The kidney stones arise from a accumulation of dissolved minerals on the kidney’s inner lining.
These typically consist of calcium oxalate but may consist of a variety of other compounds.
Kidney stones can grow to the size of a golf ball while maintaining a smooth, crystalline structure.
The stones can be tiny and move through the urinary tract unnoticed, but they may also cause intense pain when leaving the body.
A stone in the kidney is typically symptomless until it passes into the ureter. When kidney stone symptoms are visible they usually include:
- severe pain in the groin and/or side
- blood in urine
- vomiting and nausea
- white blood cells or pus in the urine
- reduced amount of urine excreted
- burning sensation during urination
- persistent urge to urinate
- fever and chills if there is an infection
Kidney stones that linger within the body may also cause various problems, including blockage of the tube that links the kidney to the bladder, which obstructs the route that urine uses to exit the body.
Research has shown that people with kidney stones have a significantly higher chance of developing chronic kidney disease.
A shortage of water in the body is the principal cause of kidney stones.
Stones are observed more commonly in people who drink less than the average 8 to 10 glasses of water a day.
The urine is more acidic when there is not enough water to dilute the uric acid, a part of urine.
The development of kidney stones can result from an extremely acidic condition in urine.
The risk of kidney stones is increased by medical conditions such as Crohn’s disease, urinary tract infections, renal tubular acidosis, hyperparathyroidism, medullary sponge kidney disease, and Dent disease.
Kidney stones are more common in men than women. Most people who develop kidney stones do so between age 30 and age 50. A family history of kidney stones also raises one’s developmental chances.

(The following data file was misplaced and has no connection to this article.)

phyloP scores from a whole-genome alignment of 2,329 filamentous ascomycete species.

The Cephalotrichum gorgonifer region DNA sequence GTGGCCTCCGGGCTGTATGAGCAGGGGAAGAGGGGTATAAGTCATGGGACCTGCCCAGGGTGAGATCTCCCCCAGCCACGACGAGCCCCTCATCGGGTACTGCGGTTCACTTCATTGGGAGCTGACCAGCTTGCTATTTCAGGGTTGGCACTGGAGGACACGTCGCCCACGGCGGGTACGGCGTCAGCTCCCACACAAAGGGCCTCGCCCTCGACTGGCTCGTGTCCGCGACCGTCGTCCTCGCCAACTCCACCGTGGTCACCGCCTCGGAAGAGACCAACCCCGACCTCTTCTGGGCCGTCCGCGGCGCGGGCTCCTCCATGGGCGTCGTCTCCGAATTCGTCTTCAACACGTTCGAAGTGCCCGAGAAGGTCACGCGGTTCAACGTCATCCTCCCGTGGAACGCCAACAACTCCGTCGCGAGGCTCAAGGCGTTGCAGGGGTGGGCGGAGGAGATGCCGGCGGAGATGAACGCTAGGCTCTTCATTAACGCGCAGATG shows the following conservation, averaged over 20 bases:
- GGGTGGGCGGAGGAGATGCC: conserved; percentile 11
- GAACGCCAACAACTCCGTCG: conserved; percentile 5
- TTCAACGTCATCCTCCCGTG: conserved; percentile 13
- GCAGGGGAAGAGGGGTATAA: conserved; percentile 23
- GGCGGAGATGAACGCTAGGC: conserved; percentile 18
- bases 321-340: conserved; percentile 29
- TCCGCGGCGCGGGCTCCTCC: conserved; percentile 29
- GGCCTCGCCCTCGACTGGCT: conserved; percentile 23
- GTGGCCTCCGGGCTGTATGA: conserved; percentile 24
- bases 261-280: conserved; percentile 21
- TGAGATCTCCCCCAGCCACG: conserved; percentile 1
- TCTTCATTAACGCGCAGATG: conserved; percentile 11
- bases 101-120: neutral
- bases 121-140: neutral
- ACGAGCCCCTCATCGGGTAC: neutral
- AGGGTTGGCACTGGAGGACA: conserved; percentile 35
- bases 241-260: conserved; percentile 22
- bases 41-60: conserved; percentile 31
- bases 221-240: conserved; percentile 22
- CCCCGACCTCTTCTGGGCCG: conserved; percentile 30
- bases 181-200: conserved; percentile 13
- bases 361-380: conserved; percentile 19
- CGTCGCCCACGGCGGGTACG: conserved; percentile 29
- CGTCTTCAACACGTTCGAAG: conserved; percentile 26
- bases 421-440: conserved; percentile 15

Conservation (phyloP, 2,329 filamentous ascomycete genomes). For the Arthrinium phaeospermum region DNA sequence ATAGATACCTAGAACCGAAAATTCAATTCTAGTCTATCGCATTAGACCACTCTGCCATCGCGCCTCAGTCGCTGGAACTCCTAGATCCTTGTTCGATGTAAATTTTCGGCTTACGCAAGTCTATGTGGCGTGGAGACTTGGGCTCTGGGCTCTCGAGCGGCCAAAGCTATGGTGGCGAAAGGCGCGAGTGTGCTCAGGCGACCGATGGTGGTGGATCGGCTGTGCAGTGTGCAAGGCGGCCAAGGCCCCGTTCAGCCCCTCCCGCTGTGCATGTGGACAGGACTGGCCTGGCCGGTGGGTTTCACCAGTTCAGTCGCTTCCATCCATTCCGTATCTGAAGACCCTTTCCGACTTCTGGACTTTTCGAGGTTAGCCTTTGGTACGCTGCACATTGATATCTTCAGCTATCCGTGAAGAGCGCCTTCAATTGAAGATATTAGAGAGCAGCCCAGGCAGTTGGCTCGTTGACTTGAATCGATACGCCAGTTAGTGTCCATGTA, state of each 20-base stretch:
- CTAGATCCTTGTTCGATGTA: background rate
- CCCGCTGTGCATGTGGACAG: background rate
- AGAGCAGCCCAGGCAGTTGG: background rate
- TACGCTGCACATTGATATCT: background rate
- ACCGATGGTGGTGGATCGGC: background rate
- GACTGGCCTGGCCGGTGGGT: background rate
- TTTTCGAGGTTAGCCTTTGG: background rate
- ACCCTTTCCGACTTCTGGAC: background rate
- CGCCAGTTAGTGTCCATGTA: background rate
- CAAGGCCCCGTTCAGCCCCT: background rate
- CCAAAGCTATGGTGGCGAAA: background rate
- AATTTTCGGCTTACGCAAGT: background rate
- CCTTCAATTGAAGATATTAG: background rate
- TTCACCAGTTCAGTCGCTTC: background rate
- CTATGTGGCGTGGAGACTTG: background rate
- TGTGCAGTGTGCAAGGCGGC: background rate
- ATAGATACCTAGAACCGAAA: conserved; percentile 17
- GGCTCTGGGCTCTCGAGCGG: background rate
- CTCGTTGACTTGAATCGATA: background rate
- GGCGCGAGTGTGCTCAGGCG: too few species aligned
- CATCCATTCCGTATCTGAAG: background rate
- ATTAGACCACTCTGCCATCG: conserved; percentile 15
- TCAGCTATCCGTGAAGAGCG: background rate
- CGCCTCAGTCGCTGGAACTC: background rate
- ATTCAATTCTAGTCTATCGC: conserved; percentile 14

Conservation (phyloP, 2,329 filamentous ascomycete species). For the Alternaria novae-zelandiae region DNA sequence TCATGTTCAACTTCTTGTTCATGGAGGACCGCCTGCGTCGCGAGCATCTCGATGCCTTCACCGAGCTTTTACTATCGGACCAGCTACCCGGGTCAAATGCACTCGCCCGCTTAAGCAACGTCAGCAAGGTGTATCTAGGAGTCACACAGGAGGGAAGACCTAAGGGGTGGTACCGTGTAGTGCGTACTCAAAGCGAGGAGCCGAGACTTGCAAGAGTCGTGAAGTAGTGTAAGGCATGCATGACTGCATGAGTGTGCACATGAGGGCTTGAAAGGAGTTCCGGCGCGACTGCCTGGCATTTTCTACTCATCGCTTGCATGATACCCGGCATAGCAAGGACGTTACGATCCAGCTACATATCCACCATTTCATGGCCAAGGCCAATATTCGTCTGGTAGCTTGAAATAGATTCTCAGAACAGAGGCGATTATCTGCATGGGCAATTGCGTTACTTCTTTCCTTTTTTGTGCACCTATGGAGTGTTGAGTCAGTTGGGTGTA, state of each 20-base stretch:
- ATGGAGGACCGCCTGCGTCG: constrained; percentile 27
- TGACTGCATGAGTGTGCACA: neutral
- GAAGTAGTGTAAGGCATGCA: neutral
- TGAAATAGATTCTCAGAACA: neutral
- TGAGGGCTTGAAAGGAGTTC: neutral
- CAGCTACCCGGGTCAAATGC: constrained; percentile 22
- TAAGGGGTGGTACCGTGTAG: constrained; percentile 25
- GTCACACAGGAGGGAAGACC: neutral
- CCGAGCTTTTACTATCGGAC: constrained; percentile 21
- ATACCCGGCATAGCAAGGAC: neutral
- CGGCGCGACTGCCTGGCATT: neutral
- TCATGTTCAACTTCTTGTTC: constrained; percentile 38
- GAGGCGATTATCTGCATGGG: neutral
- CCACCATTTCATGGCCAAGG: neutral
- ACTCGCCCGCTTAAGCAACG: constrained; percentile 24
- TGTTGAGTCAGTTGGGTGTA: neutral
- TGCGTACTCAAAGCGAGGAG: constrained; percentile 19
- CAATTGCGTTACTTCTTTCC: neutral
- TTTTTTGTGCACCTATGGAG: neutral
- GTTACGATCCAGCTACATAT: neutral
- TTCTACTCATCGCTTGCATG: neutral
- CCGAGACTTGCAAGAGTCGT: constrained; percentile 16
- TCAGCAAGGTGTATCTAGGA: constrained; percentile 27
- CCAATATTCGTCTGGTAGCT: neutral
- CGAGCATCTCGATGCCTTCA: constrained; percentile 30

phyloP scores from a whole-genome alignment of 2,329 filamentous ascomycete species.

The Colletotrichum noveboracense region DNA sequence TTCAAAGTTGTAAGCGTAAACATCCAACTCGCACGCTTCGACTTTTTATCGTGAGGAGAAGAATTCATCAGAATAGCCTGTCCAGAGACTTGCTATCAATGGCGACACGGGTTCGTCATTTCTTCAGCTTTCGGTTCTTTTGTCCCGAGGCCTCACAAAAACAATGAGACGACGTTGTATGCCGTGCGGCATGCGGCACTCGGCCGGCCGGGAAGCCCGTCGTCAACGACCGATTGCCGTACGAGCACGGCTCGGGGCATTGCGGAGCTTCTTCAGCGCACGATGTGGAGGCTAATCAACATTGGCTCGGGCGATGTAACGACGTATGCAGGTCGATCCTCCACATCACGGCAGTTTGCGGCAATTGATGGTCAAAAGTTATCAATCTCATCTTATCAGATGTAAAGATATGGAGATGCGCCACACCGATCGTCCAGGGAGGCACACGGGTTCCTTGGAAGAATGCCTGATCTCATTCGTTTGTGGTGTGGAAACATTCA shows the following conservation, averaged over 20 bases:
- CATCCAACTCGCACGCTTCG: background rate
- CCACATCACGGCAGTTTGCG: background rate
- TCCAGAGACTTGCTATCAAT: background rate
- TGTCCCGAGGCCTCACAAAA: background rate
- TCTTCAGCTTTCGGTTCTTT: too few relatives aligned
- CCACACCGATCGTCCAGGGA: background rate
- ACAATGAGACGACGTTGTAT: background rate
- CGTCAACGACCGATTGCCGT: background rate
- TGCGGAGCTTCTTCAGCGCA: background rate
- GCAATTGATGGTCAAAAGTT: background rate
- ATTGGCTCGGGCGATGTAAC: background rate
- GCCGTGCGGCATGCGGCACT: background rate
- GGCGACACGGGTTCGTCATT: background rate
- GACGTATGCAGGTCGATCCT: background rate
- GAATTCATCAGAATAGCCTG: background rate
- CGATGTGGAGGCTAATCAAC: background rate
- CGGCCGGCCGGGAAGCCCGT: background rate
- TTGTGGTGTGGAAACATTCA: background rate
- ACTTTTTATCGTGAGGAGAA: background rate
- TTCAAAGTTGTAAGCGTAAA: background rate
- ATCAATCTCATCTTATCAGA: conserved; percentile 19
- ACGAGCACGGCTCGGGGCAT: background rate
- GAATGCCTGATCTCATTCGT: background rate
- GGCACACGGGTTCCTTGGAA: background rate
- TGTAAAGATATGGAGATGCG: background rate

Similarly, if preventive action is not taken, a prior occurrence of the kidney stone increases the probability that a person may develop subsequent stones in the future.
Some drugs may increase the risk that kidney stones may develop. Scientists have found that topiramate (Topamax), a drug commonly prescribed for treating seizures and migraine headaches, may increase the chance of developing kidney stones.
In addition, long-term use of vitamin D and calcium supplements can cause high levels of calcium which may lead to kidney stones.
Specific risk factors for kidney stones include diets rich in protein and sodium but low in calcium, a sedentary lifestyle, obesity, high blood pressure, and disorders influencing the absorption of calcium in the body, such as gastric bypass surgery, inflammatory bowel disease and recurrent diarrhea.
Treating kidney stones focuses mainly on treating the effects. It can be very difficult to move a stone.
If a person has a history of kidney stones, it may be appropriate to get home treatment. Individuals who never went through a kidney stone can speak to a doctor.